• Business Communication Bad News Negative replies to requests Honesty, tactfulness and caution are necessary when responding to a request for a recommendation for a person about whom you have unfavorable information. When you have made a mistake, it is often best to admit your error in the beginning of your message. Letters of resignation should include a reason, appreciation for people you are leaving, and a cordial ending. 01/18/14
  • Business Communication Tips for Email writing Objectives To effectively write an email pertaining to the purpose/ subject of the mail  Understand the nuances of writing a good mail  Write mails that are concise but precise  Comprehend the rules of writing e-mails 01/18/14
  • Business Communication Tips for Email writing Write a meaningful subject line The receiver scans the subject line in order to decide whether to open, forward, file, or trash a message. 01/18/14
  • Business Communication Tips for Email writing  Subject: [Blank] This could come across as arrogant, or at the very least, thoughtless.  Subject: "10 confirmed for Friday... will we need a larger room?"   Upon reading this revised, informative subject line, the recipient immediately starts thinking about the size of the room, not about whether it will be worth it to open the e-mail. 01/18/14
  • Business Communication Tips for Email writing  Subject: "Important! Read Immediately!!“ What is important to you may not be important to your reader. Write an informative headline that actually communicates at least the core of what you feel is so important: "Emergency: All Cars in the Lower Lot Will Be Towed in 1 Hour.“  Subject: "Follow-up about Friday“ Fractionally better -- provided that the recipient remembers why a follow-up was necessary. 01/18/14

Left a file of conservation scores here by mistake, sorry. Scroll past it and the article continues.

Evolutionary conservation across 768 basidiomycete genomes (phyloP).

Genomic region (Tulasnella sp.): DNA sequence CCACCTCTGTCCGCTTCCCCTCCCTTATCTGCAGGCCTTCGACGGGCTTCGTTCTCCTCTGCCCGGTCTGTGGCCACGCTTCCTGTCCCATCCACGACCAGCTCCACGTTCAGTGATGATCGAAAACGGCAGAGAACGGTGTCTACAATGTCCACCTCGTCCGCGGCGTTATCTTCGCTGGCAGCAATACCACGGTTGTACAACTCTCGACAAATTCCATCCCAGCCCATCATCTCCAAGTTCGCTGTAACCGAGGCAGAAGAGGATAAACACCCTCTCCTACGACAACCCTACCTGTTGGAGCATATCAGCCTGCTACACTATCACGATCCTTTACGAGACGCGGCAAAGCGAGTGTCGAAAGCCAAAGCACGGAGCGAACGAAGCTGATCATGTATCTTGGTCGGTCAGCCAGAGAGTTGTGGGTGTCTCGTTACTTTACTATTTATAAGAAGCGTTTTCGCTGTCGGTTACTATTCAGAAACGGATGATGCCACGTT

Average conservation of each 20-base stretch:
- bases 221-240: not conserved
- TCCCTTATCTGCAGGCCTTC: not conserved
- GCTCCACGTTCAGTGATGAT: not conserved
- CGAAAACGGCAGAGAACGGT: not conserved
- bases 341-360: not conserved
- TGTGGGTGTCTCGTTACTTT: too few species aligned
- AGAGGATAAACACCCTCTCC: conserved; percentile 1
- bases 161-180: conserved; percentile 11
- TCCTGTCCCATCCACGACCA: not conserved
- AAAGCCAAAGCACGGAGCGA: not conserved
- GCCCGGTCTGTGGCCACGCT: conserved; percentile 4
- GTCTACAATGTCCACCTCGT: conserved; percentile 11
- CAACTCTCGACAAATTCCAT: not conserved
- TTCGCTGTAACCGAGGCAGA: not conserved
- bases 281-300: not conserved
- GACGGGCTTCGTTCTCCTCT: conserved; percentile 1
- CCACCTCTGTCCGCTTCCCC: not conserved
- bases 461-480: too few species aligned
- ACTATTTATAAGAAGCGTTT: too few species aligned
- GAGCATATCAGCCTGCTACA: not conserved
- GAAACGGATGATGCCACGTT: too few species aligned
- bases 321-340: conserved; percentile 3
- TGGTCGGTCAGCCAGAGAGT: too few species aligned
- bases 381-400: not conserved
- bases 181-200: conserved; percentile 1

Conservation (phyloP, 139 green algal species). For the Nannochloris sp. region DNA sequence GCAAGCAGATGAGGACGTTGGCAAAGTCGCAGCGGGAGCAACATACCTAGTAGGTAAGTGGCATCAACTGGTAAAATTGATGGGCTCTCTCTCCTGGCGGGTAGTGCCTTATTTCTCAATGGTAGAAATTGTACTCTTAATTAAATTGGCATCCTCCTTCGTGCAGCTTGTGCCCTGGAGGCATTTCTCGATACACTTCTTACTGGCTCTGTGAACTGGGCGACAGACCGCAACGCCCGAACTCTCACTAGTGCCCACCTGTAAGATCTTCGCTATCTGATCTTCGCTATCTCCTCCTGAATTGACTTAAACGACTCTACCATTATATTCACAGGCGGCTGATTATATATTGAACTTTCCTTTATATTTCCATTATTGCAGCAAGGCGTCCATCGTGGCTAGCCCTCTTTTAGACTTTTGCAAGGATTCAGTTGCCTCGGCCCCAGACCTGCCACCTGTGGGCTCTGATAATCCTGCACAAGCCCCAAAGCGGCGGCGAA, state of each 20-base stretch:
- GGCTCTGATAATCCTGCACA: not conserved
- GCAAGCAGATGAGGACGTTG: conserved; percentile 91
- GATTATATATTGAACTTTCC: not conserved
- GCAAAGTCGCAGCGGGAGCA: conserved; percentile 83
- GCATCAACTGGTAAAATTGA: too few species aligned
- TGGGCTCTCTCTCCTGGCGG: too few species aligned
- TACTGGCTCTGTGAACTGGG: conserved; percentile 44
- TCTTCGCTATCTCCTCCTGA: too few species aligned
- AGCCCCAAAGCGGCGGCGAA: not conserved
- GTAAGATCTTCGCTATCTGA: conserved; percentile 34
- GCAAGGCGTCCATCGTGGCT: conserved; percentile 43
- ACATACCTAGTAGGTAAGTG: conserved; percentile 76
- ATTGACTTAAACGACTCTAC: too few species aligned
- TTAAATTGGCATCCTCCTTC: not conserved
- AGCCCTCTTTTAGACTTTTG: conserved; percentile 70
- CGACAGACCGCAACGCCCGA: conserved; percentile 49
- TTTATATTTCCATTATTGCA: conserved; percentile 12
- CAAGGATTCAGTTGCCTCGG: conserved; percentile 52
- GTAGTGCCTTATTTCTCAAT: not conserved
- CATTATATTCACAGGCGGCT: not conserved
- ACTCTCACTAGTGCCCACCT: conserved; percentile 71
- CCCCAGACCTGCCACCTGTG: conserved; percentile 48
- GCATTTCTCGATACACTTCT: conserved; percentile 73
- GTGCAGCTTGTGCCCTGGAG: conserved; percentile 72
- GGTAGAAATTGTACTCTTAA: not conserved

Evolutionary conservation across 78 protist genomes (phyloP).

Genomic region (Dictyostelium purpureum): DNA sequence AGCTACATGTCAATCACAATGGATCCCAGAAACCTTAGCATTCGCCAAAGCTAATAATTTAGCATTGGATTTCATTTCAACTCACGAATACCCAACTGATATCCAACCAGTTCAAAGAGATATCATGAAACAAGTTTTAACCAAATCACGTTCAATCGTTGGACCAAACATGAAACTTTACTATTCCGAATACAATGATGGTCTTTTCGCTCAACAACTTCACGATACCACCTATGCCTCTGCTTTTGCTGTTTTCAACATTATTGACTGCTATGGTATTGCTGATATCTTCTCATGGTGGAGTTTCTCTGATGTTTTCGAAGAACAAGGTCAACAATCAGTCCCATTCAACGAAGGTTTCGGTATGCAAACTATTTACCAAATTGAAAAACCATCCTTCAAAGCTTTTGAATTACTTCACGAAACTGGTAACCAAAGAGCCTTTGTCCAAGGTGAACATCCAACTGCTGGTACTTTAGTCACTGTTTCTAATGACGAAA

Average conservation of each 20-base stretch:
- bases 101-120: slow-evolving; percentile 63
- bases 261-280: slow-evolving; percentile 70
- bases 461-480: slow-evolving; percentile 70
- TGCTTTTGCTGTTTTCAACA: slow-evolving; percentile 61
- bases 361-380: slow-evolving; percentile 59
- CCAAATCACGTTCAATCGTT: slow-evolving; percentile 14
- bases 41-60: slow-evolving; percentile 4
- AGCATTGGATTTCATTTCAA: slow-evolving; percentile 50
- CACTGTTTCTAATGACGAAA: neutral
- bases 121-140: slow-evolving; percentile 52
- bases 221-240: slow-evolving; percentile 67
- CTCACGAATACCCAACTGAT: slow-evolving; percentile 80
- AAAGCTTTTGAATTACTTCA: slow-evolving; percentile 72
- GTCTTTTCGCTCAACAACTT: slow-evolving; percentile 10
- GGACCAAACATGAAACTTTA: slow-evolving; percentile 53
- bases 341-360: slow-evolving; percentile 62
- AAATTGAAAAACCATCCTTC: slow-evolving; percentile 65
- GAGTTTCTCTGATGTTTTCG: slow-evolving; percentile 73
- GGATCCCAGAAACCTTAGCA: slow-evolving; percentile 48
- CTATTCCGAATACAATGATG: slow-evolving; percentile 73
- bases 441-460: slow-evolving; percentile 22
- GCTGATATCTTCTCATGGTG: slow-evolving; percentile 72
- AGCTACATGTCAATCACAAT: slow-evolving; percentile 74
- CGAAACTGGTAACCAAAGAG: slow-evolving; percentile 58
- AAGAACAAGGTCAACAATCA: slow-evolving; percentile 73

• Business Communication Tips for Email writing  Subject: "That file you requested." If you're confident your recipient will recognize your e-mail address, and really is expecting a file from you, then this would be fine. 01/18/14
  • Business Communication Tips for Email writing  Keep the message focused and readable  Avoid fancy typefaces. Don't depend upon bold font or large size to add nuances.  Avoid attachments that are too large or too many.  Use standard capitalization. • All-caps comes across as shouting, and no caps invokes the image of a laziness. Regardless of your intention, people will respond accordingly.  Proofread • If you are asking someone else to do work for your work take the time to make your message look professional. 01/18/14
  • Business Communication Tips for Email writing  Don't assume privacy Don't send anything over e-mail that you wouldn't want posted -- with your name attached -- in the break room. E-mail is not secure.  Identify yourself clearly  Be kind -- don't flame – Just don't hit "Send" while you're still angry. 01/18/14
  • Business Communication Tips for Email writing  Respond Promptly If you want to appear professional and courteous, make yourself available to your online correspondents.  Show Respect and Restraint Be tolerant of other people's etiquette blunders.  Distinguish between formal and informal situations Always know the situation, and write accordingly. 01/18/14
  • Business Communication Thank you 01/18/14